August 30 | The Agnes Gund Curatorial Award goes to Jochen Volz
Jochen Volz receives the Agnes Gund Curatorial Award, following in the footsteps of several of the world’s most brilliant curators. In other news, American museums fare worse than their European counterparts, although visitors of US institutions are fighting to preserve them.
Jochen Volz takes home an important award
Jochen Volz is the recipient of this year’s Agnes Gund Curatorial Award, (Aggie) awarded every two years by Independent Curators International.
The prize, one of the most prestigious for curators, recognizes “an established curator for their outstanding contribution to the world of art”. Volz is the director of the Pinacoteca de São Paulo, and was responsible for curating the Brazilian pavilion at the 57th Venice Biennale. Past laureates include: Lynne Cooke, Robert Storr, Alanna Heiss, Okwui Enwezor, Roselee Goldberg, Matthew Higgs and Germano Celant. More via Art News.
European Museums have a better reputation than their American counterparts
According to a study published by Professor cees van Riel of the Rotterdam School of Management and researcher Patricia Heijndijk — which surveyed 12,000 people of 10 different nationalities — European museums enjoy a better reputation than their counterparts. The study ranks 18 museums according to seven criteria: products and services, innovative capacity, workplace, governance, citizenship, leadership, and financial performance.
Unsurprisingly, the Musée du Louvre is first, followed by the Van Gogh Museum (Amsterdam) and the Rijksmuseum, Amsterdam. The highest ranked American museum is the Metropolitan Museum of Art, New York. (10) The study is available here.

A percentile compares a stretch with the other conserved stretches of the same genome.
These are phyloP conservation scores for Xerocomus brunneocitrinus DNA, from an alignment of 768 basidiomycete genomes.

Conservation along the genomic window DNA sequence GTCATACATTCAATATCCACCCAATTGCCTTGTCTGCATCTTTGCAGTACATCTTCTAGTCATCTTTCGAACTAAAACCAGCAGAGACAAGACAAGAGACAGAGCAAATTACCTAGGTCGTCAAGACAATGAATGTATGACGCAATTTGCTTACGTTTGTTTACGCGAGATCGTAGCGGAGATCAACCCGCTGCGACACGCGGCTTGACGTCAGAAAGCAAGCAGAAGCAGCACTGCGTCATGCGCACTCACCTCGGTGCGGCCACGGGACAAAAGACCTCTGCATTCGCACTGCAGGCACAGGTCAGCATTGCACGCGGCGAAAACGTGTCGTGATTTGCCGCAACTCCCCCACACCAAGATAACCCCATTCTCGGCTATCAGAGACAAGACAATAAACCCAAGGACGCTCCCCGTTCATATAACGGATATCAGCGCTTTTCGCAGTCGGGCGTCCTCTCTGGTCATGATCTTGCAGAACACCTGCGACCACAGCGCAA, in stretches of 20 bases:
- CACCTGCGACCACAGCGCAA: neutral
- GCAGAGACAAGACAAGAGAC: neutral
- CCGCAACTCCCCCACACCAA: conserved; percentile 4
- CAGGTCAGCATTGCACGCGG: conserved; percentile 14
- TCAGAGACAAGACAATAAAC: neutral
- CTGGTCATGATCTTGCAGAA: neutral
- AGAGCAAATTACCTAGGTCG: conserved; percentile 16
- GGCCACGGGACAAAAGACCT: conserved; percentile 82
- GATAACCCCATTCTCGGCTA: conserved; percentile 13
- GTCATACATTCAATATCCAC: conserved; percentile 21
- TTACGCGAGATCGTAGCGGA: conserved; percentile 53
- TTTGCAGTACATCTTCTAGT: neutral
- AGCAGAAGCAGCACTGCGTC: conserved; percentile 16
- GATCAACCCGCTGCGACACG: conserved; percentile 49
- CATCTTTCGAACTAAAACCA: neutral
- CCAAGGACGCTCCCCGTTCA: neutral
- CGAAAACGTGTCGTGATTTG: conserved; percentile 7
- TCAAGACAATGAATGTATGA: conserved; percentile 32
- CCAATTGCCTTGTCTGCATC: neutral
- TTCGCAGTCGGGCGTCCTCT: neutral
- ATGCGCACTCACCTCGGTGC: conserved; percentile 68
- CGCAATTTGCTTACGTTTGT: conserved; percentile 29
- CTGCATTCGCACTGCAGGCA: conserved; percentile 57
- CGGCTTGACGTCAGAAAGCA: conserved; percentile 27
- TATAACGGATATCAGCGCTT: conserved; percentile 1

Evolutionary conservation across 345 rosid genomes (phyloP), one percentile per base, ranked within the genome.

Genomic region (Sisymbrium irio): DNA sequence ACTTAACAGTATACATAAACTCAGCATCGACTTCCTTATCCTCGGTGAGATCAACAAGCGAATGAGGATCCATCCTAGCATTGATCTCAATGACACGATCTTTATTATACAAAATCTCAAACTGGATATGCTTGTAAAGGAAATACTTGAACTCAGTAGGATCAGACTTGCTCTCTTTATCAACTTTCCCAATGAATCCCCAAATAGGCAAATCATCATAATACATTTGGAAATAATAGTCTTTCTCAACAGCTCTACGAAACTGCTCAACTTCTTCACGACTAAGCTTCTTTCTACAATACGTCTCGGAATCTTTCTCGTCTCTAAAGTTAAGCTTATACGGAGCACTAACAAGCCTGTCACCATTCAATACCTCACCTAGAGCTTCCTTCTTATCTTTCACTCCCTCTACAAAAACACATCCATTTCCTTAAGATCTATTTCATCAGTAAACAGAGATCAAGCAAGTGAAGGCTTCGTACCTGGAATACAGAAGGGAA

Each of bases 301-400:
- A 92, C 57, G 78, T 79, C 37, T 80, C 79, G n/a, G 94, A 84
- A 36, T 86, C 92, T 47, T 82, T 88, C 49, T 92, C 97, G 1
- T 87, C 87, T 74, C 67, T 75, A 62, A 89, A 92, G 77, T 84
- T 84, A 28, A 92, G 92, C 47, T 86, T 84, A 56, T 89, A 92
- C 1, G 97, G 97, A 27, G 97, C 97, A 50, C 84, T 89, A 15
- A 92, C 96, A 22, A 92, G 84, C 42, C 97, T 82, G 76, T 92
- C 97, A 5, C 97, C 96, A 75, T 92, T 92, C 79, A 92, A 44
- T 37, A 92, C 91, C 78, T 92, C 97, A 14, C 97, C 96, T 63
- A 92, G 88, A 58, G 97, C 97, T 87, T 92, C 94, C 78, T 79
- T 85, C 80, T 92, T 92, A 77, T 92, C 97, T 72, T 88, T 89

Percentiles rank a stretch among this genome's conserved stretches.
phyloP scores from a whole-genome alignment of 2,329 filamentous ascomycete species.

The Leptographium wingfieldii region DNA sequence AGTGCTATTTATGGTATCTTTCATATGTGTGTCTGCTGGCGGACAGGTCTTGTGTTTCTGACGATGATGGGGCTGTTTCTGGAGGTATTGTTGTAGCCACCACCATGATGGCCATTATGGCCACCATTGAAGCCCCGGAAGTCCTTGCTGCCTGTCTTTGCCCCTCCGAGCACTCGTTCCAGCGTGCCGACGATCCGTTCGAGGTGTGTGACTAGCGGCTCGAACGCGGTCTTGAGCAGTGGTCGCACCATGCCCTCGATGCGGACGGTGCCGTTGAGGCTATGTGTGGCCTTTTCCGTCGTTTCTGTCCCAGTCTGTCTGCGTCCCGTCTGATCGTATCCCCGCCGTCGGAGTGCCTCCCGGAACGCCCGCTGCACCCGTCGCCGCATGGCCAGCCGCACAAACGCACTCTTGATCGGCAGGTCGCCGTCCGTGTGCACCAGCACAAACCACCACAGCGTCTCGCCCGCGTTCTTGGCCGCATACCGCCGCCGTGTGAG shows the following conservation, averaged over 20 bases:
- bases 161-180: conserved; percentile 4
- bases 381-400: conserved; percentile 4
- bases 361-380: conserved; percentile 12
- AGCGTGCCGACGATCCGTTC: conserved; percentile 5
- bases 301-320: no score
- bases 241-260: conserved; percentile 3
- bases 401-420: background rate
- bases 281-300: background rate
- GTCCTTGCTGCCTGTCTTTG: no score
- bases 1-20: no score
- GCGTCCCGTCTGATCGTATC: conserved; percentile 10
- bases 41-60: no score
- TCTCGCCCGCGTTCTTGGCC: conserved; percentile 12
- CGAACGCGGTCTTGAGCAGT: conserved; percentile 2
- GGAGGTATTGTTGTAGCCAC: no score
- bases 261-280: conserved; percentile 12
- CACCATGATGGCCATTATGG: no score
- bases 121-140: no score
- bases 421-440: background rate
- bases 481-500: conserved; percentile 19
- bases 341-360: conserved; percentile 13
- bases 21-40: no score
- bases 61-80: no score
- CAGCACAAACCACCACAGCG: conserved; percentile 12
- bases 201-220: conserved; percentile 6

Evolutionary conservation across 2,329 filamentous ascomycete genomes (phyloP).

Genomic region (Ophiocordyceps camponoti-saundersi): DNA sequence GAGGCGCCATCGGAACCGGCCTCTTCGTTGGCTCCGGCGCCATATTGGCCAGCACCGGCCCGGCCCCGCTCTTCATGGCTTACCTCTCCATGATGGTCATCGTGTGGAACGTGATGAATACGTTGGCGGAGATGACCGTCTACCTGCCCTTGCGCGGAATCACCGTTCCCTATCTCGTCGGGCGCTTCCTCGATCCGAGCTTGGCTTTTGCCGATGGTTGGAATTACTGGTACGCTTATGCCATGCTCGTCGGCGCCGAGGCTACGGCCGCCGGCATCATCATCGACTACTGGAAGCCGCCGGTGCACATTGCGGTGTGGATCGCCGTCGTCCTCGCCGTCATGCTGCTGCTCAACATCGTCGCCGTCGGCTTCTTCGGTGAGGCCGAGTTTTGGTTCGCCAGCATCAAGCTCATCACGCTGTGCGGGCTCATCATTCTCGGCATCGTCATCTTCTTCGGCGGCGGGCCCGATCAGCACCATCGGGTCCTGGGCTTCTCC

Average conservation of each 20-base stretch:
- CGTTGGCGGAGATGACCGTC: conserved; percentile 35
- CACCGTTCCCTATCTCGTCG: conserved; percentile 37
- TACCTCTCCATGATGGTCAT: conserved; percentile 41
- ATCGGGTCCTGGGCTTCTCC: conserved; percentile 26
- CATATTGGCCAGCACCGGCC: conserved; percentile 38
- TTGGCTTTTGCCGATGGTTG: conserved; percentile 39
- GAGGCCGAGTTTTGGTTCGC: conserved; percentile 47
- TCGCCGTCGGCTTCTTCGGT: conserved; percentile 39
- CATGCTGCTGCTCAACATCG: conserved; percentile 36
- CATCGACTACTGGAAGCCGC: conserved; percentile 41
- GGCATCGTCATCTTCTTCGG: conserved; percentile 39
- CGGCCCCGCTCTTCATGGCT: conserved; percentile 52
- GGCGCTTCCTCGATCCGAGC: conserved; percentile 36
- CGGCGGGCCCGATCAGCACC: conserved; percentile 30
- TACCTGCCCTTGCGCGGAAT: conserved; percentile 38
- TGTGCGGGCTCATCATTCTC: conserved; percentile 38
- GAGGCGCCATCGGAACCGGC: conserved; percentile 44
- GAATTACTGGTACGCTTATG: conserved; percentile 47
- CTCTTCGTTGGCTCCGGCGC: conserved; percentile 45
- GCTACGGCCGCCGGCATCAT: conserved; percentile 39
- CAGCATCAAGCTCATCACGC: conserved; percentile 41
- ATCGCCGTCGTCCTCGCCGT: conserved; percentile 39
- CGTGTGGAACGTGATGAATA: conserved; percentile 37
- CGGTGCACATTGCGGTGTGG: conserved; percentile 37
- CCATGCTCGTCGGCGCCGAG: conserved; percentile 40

Worldwide auction sales increase by 5.3% in a year
According to a report by Artprice, the art market is in good health: worldwide sales have reached 6.9 billion in the first semester of 2017, a 5.3 % increase compared to last year.
43% decrease in sales in Turkey
38% decrease in sales in Israel
13% increase in sales in the UK
7% increase in sales in France
The full report is available here.
“Save the art, Pause the sale”
It’s with slogans like the one above that a group of protesters have tried to convince the board of directors of the Berkshire Museum, Massachusetts, to refrain from selling 40 works from the permanent collection at auction including two pieces by Norman Rockwell.
The sale of the works would potentially raise sufficient funds for a $40m endowment and an ambitious $20m refurbishment. An anonymous group of donors had raised $1 million, in order for the museum to hold off on the sale for at least a year. Despite being “grateful” for the offer, the institution has announced that it has declined. Read more on The Art Newspaper.